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NUFC05

Football

St James' Park

54.975479, -1.621558

Newcastle

Opened:

1880

Closed:

Open

Condition:

Home Teams/Clubs:

Last Updated:

30 Jun 2022

Newcastle Rangers (1880 - 1882), Newcastle West End (1886 - 1892), Newcastle East End (1892), Newcastle United (1892 -)

HER Description

The first club to lease this site was Newcastle Rangers on 16 October 1880. The pitch was just a rough patch of grass with a notorious slope measuring 18 feet from north to south, where local butchers were still able to graze animals before being led to slaughter. The pitch was bumpy and often muddy. Newcastle Rangers left in 1882. West End FC leased the site from William Neasham of Leazes Terrace in May 1886. In 1892 West End FC fell into debt and the lease was taken over by East End FC. Their debut in September 1892 was a friendly against Celtic.

In December 1892 they adopted the name Newcastle United, like the golf club across the town moor. There were few facilities for fans and overcrowding caused near disasters. Crowds reached up to 30,000. In 1894 the team changed its strip from red and white to black and white, and the nickname Magpies was adopted. In 1898 local residents lobbied the council to evict Newcastle United from the grounds because of the 'intolerable nuisance' of match days. But in 1899, an extra four acres of land was leased from the grounds freeholders (the City Council and the Freemen of the City), the pitch was moved westwards to allow more standing room on the Leazes Terrace side and terracing cut into banks at the Leazes Park End and Leazes Terrace side.

A 1901 film clip from the Mitchell & Kenyon film archive and a postcard from around 1904 shows the first stand on the Barrack Road side. It was demolished in 1905. In 1905 there was a £16,000 rebuilding programme, by the Clyde Structural Iron Company, overseen by Alexander Blair, Glasgow engineer. Three sides of banking were expanded and terraced, and a new West Stand built. This had 4655 seats and a rooftop press box under an arched central gable. The capacity of St. James Park was now 60,000.

In 1905 Newcastle United won the first of three League titles. Between 1905 and 1911 they reached five FA Cup Finals. Between 1916-1919 several ladies football teams made up of workers from local munitions factories played at least 26 games at St. James Park. The Football Association banned them in 1921. In 1922 United tried and failed to buy the freehold. The Freemen agreed to sell, but Newcastle Corporation refused. Alterations and Improvements were carried out by Archibald Leitch, engineer between 1921 and 1929. These included the installation of Leitch patented barriers to replace the wire-rope variety and new tunnels to the players dressing rooms.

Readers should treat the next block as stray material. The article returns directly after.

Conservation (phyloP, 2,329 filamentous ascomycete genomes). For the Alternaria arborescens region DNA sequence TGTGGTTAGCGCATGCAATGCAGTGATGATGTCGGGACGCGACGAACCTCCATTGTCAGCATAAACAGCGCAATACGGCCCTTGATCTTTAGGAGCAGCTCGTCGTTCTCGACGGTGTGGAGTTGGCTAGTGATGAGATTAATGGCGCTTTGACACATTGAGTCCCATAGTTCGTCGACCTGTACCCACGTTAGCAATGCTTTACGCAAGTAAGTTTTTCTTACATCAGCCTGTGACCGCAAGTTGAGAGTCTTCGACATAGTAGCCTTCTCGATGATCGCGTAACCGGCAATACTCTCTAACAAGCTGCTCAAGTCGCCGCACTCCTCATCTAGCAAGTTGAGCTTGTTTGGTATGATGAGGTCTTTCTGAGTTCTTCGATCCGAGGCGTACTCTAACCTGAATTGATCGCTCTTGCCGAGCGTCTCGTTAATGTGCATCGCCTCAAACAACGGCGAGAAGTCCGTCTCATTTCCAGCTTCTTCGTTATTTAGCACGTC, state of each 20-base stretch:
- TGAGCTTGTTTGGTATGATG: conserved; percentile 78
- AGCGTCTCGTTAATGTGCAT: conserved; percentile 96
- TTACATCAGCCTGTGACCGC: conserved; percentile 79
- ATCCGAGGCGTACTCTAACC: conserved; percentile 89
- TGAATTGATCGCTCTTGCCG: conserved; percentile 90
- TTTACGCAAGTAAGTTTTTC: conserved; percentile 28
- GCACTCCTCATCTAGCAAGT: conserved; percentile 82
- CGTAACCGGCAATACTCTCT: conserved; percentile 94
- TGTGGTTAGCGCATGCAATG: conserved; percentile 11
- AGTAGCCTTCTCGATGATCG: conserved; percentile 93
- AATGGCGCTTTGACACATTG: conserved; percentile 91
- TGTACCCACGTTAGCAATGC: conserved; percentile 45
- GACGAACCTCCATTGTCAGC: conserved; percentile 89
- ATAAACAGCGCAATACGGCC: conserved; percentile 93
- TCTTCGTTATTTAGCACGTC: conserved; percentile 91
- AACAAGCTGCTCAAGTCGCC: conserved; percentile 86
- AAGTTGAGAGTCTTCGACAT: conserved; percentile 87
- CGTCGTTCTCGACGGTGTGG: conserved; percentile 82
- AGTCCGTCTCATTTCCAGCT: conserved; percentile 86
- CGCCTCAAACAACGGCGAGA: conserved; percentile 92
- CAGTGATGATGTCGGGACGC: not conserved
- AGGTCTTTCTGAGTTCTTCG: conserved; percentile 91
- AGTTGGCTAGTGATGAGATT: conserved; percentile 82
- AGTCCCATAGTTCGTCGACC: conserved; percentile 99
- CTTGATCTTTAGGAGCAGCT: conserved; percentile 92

The Main Stand was modernised and in 1929 a basic roof was built over the Leazes Park end. There were only 5000 seats and 48,000 uncovered standing spaces. Planning permission was refused for covering the east terrace and building a double decker stand at the Gallowgate end. In 1953 floodlights on wooden poles were installed. Newcastle United were the only third division team to have floodlights. In 1958 the wooden poles were replaced by four pylons in each corner, said to be the tallest in Britain. The same year permission for a stand was refused again. United considered moving to Gosforth Park.

In November 1967 a model for a completely new St. James' Park was unveiled by Newcastle City Council and Ove Arup. Strawberry Place would become a motorway. There would be an administration block on Strawberry Place and the West Stand would house a sports centre shared with the University of Newcastle. The scheme would cost £2.6 million. The scheme never went ahead because the club did not want to invest in a site with a short lease.

In 1971 the City Council gave the club a 99 year lease. In 1973 the £420,000 East Stand by Faulkner Brown Hendy Watkinson Stonor opened. It seated 3400 people. It was a reinforced concrete and steel cantilevered stand. The Safety of Sports Ground Act was passed after 1971 and United had to spend £300,000 reinforcing the crush barriers (they were concrete). In 1978 the roof was taken off the north terrace and a new terrace and foundations for a new North Stand were built.

Ordnance Survey

Ordnance Survey Town Plan, 1890s

'Sketches of The Coal Mines in Northumberland and Durham' T.H.Hair, published in 1844

Aerial shot of St James, 1975, Source: Tyne & Wear Archives

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'Sketches of The Coal Mines in Northumberland and Durham' T.H.Hair, published in 1844

St James' Park, 1975. Source: Newcastle Libraries

Historic Environment Records

Durham/Northumberland: Keys to the Past

Tyne and Wear: Sitelines

HER information as described above is reproduced under the basis the resource is free of charge for education use. It is not altered unless there are grammatical errors. 

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Historic Maps provided by

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